Bringing Up A cisco Router Interface

 

Bringing Up A cisco Router Interface

When you are in Interface configuration face in your cisco router, it is important to not e that you can turn an interface on or even off, with few lines of commands.

The cisco router interface can be short down wth a simple command “ no shutdown “.

If an interface is shut down, it will automatically display administratively down when using the command Router#show interface , and the Router#show running-config command will show the interface as shutdown.

Note that all cisco router  interfaces are shut down by default.

Here are what they look like at first sight :

Router#sh int e0

Ethernet0 is administratively down, line protocol is down

You can simply Bring up an interface with the no shutdown command.

From the global configuration mode,

 

Enter configuration commands, one per line. End with

CNTL/Z.

Router#config t

Enter configuration commands, one per line. End with

CNTL/Z.

Router(config)#int e0

 Router(config-if)#no shutdown

 Router(config-if)#^Z

 Interface Ethernet0, changed state to up.

Line protocol on Interface

Ethernet0, changed state to up

 

Router#sh int e0

 

Ethernet0 is up, line protocol is up

 

Finally with this simple tutorial   you can now bring up a cisco router interface in a minute.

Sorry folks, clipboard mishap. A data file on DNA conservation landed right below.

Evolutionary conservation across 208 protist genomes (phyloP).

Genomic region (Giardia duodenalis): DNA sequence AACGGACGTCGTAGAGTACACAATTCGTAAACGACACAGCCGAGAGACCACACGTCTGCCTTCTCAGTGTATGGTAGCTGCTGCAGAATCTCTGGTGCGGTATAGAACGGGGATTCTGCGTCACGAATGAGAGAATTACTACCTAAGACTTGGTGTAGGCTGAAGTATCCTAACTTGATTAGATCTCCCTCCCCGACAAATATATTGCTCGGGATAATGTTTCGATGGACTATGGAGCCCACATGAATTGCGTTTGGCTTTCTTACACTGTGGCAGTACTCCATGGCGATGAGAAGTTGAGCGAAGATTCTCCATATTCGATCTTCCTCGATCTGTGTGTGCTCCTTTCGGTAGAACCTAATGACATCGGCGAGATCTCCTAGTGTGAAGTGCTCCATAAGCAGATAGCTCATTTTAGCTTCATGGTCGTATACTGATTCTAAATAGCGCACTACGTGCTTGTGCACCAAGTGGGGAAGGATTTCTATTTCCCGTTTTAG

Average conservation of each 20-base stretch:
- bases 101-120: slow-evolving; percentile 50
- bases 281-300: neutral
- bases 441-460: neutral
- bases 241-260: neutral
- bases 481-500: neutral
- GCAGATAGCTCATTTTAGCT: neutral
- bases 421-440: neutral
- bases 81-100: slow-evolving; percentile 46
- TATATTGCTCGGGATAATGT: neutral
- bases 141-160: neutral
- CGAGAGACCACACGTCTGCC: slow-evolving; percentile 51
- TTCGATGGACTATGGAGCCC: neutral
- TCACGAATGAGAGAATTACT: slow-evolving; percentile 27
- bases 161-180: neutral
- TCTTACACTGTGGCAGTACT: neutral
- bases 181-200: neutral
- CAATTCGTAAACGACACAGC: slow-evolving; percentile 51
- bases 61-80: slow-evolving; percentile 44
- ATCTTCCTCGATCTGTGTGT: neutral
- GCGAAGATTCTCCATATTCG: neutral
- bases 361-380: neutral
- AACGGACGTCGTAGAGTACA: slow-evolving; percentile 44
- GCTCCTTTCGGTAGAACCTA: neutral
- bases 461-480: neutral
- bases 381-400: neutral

Lets add some more piece here by Configuring an IP Address on a cisco router Interface

Configuring an IP Address on a cisco router Interface

IP internet protocols are typically used on all routers.

 

To configure IP addresses on an interface, use the ip address command

from interface configuration mode.

 

Router(config)#int e0

 

Router(config-if)#ip address 172.16.10.2 255.255.255.0

 Router(config-if)#no shut

 Don’t forget to turn on an interface with the no shut command. Remember to look at the command show interface e0, for example, which will show you if it administratively shut down or not. Show running-config will also show you if the interface is shut down.

If you want to add a second subnet address to an interface, then you must use the secondary command.

If you type another IP address and press Enter, it will replace the existing IP address and mask. To add a secondary IP

address, use the secondary command.

Router(config-if)#ip address 192.168.1.2 255.255.255.0

secondary

Router(config-if)#^Z

 You can verify both addresses are configured on the interface with the

show running-config command (sh run for short).

Router#sh run

Building configuration…

Current configuration:

interface Ethernet0

 

ip address 192.168.1.2 255.255.255.0 secondary

ip address 192.168.1.2 255.255.255.0

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